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Bonded abrasives contain abrasive grains held together in a matrix of glass, resin, rubber, or other binders. They are used to remove surface materials such as metal, ceramics, glass, plastics, and paint. Bonded abrasives are used in both grinding wheels and abrasive stones or sticks. Grinding wheels are used in a variety of applications and industries, while abrasive stones or sticks are used for sharpening edges and honing internal or external surfaces. 

Types of Bonded Abrasives

Grinding wheels with bonded abrasives can have several shapes. Some wheels are flat or have a raised center with a cone or cylinder mounted on a pin or mandrel.

 

Other wheels have a depressed center, a cup or bowl shape, a tapered body, or a donut or ring shape.

 

Depressed center wheels are used to saw metal bars or remove masonry products.

 

Cup-shaped wheels can be either straight or flared.

 

Recessed, or relieved, wheels may be recessed on only one side or on both sides.

 

Tapered body wheels have a thicker cross-section at the bore, which becomes thinner or tapers toward the outer diameter. To account for the differences, ANSI standards are also used. 

 

Abrasive Grain Specifications

 

Grit size measures the abrasive grains in a matrix or bonded to a surface. Typically, grit sizes are based on ANSI (U.S.), FEPA (European), JIS (Japanese), or Micron graded standards. Coarse grains, or grits, remove large amounts of material. Medium grains remove less material, but provide a better finish than coarse grits. Fine grits are suitable for light cutting and finishing, while very fine grits are used to improve finish.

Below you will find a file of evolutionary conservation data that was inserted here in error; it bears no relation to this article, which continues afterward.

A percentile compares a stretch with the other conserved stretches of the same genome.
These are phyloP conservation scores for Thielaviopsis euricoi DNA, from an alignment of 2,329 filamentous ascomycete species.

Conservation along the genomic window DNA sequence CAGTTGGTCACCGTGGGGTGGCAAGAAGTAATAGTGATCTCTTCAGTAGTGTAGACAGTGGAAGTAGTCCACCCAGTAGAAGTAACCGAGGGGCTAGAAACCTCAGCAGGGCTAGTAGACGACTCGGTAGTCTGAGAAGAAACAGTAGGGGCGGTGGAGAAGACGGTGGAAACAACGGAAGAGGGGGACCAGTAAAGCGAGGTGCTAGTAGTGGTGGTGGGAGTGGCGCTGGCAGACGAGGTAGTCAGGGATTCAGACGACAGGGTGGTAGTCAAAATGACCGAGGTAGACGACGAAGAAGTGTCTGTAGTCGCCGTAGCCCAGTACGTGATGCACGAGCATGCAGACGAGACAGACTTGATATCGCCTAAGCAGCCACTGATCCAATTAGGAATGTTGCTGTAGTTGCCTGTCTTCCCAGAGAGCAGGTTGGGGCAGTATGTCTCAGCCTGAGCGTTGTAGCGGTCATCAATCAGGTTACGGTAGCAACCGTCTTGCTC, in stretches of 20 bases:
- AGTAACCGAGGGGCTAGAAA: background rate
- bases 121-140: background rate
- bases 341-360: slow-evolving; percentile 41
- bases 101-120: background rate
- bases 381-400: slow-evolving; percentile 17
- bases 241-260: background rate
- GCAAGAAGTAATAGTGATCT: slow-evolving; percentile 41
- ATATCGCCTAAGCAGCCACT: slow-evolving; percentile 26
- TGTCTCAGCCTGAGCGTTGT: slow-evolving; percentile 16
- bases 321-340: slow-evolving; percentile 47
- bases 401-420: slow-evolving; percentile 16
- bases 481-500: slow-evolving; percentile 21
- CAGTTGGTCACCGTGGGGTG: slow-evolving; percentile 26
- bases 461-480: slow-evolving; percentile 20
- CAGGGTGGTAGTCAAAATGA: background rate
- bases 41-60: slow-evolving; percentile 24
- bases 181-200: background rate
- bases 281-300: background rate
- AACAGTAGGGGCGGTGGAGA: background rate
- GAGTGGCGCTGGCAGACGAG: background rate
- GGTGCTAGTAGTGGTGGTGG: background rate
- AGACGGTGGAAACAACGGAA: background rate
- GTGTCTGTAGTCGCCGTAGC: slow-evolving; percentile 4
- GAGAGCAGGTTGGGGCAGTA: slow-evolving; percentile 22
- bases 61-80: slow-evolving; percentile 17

The abrasive grains in bonded abrasives use several different bond types. Some use an electroplated or brazed metal bond between the abrasive grains, or between the grains of a metal substrate. Others use a shellac, resin, rubber, or glass bond system between the abrasive grains. Low-strength bonds such as silicate minimize heat generation, but lack the life and durability of vitrified or resin bonds. Reinforced bonds use a fiberglass mesh or other fibers or materials to improve the structural integrity of bonded abrasives.  

Bonded abrasives use several different types of abrasive grains.

 

Aluminum oxide, the most common industrial mineral in use today, is used either individually or with other materials to form ceramic grains. Aluminum oxide is also combined with emery and crocus to produce abrasives suitable for finishing applications.

 

Other types of abrasive grains include garnet, tungsten carbine, silicon carbide, and alumina-zirconia. Super-abrasive diamond pastes are useful in ferrous polishing or lapping applications where heat and reactivity are not a factor. Cubic boron nitride (CBN), a superabrasive grain with hardness second to diamond and a cubic crystal structure, provides superior grinding performance on carbon and alloy steel. 

There are several ways to mount bonded abrasives. For example, hook and loop mounting attaches the abrasive using a hook and loop fabric whereas bore / center mounting uses a central hole for mandrel, arbor, spindle, or shaft mounting. Other types of bonded abrasive mounting include quick change and PSA / adhesive.

 

Standards

 

AGA 3 - ABRASIVE GRAIN IN BONDED ABRASIVE PRODUCTS

 

BS ISO 525 -  BONDED ABRASIVE PRODUCTS - GENERAL REQUIREMENTS

 

ANSI B74.13 - MARKING FOR IDENTIFYING GRINDING WHEELS AND OTHER BONDED ABRASIVES

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